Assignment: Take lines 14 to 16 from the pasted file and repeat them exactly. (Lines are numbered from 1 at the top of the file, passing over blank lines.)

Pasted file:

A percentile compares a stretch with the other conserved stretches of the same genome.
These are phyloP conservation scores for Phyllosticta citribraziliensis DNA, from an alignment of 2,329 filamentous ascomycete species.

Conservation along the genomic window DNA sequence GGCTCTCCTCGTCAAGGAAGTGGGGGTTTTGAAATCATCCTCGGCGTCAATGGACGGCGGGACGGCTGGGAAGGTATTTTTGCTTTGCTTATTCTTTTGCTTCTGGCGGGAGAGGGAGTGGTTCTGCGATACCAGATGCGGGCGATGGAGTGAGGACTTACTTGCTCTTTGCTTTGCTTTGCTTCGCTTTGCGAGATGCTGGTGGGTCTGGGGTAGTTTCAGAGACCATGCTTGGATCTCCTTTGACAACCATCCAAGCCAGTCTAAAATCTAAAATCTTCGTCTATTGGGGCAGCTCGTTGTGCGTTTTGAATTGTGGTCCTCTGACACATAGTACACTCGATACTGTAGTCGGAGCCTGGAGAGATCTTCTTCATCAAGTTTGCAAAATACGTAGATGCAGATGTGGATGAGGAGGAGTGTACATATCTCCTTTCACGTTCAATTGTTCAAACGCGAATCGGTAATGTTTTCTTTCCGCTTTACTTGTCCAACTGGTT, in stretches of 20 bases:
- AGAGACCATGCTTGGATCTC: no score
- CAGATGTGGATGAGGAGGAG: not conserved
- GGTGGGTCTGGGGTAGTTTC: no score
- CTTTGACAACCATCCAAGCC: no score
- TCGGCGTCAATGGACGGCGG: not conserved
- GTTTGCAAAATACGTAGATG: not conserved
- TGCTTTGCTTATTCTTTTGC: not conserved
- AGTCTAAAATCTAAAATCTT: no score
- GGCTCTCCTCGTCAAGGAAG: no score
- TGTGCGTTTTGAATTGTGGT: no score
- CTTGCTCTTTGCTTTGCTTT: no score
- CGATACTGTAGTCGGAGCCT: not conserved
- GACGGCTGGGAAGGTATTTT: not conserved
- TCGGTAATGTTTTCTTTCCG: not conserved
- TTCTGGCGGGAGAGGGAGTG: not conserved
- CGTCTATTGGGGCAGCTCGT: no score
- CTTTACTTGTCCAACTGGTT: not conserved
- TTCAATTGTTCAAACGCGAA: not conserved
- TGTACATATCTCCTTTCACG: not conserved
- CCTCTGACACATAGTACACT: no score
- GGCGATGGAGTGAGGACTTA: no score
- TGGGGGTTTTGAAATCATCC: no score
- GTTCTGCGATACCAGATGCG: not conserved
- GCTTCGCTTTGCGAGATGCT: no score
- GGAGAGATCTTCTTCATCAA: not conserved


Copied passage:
- CTTGCTCTTTGCTTTGCTTT: no score
- CGATACTGTAGTCGGAGCCT: not conserved
- GACGGCTGGGAAGGTATTTT: not conserved